Adequate provisions

As a landlord of a HMO, adequate provisions must be provided for tenants. Some of these include:

Bathroom facilities

  • Providing enough, adequate, bathrooms and toilets for the number of tenants in your property.
  • Maintenance of facilities as necessary.

Cooking facilities

  • Providing adequate cooking facilities, and a large enough space for preparing food, for the number of tenants in your property. 
  • You do not necessarily need to provide appliances. This will be outlined in your tenancy agreements.

General (internal) maintenance

  • Providing ongoing maintenance and repairs to internal structures, pipes, gas works, and electrical wiring. 

Structural maintenance

  • Providing ongoing structural maintenance and repairs.

Waste disposal

  • Adequate means of waste disposal must be provided, depending on the number of tenants in the property. Speak with your local council to arrange such facilities. 

Right to evict

Landlords must follow strict procedures if they wish to evict tenants. A Section 21, or Section 8 notice may be served to evict a tenant from a property. 

Section 21: A Section 21 notice of possession served to the tenant means that a landlord can take back possession of the property at the end of a fixed-term tenancy agreement, or by means of triggering a break clause. The landlord does not have to provide grounds for eviction when serving a valid Section 21 notice. 

Section 8: A Section 8 notice is served when the landlord has valid grounds for eviction such as nuisance, noise disturbance, damage to the property, or rent arrears. The tenancy can be terminated during a fixed-term agreement, however the tenant has the right to dispute any claims and the case can be taken to court. 

Within Assured Shorthold Tenancies (ASTs) and Fixed-Term Tenancies, landlords must give a ‘Notice to Quit’ in a way that abides with the tenancy agreement. In England, landlords must give no less than 2 months notice if a Section 21 notice is served. For a Section 8 notice, landlords must give between 2 weeks and 2 months notice, depending on the grounds for eviction. 

However, if tenants do not leave by the end of this period, the landlord has the right to take the case to court by applying for a possession order, which can progress to a warrant for possession if the tenant still does not comply. Bailiffs then have the right to evict tenants  from the property. 

HMO key tenant rights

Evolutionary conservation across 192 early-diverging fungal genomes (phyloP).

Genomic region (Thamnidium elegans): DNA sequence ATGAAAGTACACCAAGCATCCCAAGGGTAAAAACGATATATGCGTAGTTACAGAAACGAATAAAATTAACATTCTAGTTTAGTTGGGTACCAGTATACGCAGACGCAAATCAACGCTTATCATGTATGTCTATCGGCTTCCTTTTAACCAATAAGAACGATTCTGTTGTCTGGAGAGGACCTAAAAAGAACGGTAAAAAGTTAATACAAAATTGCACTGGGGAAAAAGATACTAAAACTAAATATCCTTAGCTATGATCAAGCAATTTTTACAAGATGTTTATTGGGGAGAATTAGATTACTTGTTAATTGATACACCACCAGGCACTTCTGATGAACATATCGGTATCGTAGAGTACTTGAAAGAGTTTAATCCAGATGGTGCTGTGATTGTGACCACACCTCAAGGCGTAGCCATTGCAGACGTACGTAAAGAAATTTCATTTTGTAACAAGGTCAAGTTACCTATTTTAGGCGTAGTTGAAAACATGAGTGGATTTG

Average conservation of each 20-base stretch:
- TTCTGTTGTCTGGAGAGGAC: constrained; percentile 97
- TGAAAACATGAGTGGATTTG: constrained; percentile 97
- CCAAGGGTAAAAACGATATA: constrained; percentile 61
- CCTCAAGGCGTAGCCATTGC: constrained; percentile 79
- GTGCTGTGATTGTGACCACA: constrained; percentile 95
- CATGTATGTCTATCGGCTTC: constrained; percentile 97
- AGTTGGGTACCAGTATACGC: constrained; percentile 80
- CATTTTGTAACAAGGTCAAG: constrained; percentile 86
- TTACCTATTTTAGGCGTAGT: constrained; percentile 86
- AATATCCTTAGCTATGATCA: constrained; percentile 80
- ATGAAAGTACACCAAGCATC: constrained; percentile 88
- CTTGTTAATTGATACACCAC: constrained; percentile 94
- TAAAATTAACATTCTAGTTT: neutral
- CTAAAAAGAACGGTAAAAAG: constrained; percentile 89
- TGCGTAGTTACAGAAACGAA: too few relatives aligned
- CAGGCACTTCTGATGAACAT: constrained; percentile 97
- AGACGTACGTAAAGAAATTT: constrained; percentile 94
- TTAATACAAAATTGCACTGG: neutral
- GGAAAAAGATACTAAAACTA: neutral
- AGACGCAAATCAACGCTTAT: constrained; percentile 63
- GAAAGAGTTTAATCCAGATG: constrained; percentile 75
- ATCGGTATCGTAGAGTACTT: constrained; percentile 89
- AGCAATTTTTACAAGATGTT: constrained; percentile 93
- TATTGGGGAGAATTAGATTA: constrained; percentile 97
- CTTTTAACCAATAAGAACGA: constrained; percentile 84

HMO tenants have various rights which ensure that their landlord meets the minimum legal expectations and responsibilities as previously set out. Most of these are the same rights as those of  other private tenants:

Right to deposit protection and return at the end of the tenancy.

As with all private tenants, HMO tenants have the right to have their deposit protected within a scheme, and returned to them at the end of the tenancy period. However, it is not uncommon for deductions to be made for damage to the property, or if the property is not sufficiently clean when they move out. 

The property is well maintained and safe to reside in.

As previously set out, HMO tenants have the right to live in a property that is well maintained and is safe. This involves various aspects of health and safety, as well as minimum room sizes, maintenance and repairs, and adequate provisions. 

The right to live in the property without unexpected nuisance or interference from the landlord. 

Landlords are allowed to enter communal areas of the property without permission from the tenants, however, they cannot enter private rooms without express permission, and 24 hours notice. 

The right to challenge any fees or charges that seem excessive.

Any fees or charges outside of the tenancy agreement, and regular rent payments, can be challenged if the tenant feels that they are excessively high. This is so that tenants are not taken advantage of in the wake of any emergency repairs, replacements, or other ad-hoc services. 

About Valor Properties

Valor Properties, formerly known as Priestley’s, is an estate agents and block management company, operating in Leeds and across West Yorkshire. We provide an unparalleled service in both the student housing and the professional property sectors.